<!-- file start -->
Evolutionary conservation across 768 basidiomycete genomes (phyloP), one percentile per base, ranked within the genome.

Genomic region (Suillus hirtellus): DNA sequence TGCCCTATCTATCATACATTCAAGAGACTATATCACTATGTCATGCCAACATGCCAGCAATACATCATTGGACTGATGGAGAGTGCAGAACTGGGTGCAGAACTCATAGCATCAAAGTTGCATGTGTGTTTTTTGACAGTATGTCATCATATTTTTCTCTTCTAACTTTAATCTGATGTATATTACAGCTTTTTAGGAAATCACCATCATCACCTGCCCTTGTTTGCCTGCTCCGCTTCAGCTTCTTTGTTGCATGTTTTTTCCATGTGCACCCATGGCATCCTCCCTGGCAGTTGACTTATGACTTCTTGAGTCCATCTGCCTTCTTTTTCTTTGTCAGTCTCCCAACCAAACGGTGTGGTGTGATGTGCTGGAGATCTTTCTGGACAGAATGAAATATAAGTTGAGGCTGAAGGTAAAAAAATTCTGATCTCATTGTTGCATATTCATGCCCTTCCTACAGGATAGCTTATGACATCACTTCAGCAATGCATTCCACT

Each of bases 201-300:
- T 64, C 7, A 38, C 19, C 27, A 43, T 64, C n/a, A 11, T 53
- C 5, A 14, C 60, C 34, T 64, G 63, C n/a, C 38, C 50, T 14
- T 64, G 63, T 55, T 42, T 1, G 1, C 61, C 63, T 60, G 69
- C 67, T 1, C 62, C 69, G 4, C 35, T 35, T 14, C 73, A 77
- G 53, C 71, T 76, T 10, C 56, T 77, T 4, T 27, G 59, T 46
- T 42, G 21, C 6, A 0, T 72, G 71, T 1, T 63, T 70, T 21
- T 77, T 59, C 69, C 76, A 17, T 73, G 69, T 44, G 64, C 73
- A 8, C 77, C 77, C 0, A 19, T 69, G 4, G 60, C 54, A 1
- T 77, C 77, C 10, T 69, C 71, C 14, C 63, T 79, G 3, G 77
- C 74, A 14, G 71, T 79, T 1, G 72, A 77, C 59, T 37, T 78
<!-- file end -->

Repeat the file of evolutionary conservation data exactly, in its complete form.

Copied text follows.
Evolutionary conservation across 768 basidiomycete genomes (phyloP), one percentile per base, ranked within the genome.

Genomic region (Suillus hirtellus): DNA sequence TGCCCTATCTATCATACATTCAAGAGACTATATCACTATGTCATGCCAACATGCCAGCAATACATCATTGGACTGATGGAGAGTGCAGAACTGGGTGCAGAACTCATAGCATCAAAGTTGCATGTGTGTTTTTTGACAGTATGTCATCATATTTTTCTCTTCTAACTTTAATCTGATGTATATTACAGCTTTTTAGGAAATCACCATCATCACCTGCCCTTGTTTGCCTGCTCCGCTTCAGCTTCTTTGTTGCATGTTTTTTCCATGTGCACCCATGGCATCCTCCCTGGCAGTTGACTTATGACTTCTTGAGTCCATCTGCCTTCTTTTTCTTTGTCAGTCTCCCAACCAAACGGTGTGGTGTGATGTGCTGGAGATCTTTCTGGACAGAATGAAATATAAGTTGAGGCTGAAGGTAAAAAAATTCTGATCTCATTGTTGCATATTCATGCCCTTCCTACAGGATAGCTTATGACATCACTTCAGCAATGCATTCCACT

Each of bases 201-300:
- T 64, C 7, A 38, C 19, C 27, A 43, T 64, C n/a, A 11, T 53
- C 5, A 14, C 60, C 34, T 64, G 63, C n/a, C 38, C 50, T 14
- T 64, G 63, T 55, T 42, T 1, G 1, C 61, C 63, T 60, G 69
- C 67, T 1, C 62, C 69, G 4, C 35, T 35, T 14, C 73, A 77
- G 53, C 71, T 76, T 10, C 56, T 77, T 4, T 27, G 59, T 46
- T 42, G 21, C 6, A 0, T 72, G 71, T 1, T 63, T 70, T 21
- T 77, T 59, C 69, C 76, A 17, T 73, G 69, T 44, G 64, C 73
- A 8, C 77, C 77, C 0, A 19, T 69, G 4, G 60, C 54, A 1
- T 77, C 77, C 10, T 69, C 71, C 14, C 63, T 79, G 3, G 77
- C 74, A 14, G 71, T 79, T 1, G 72, A 77, C 59, T 37, T 78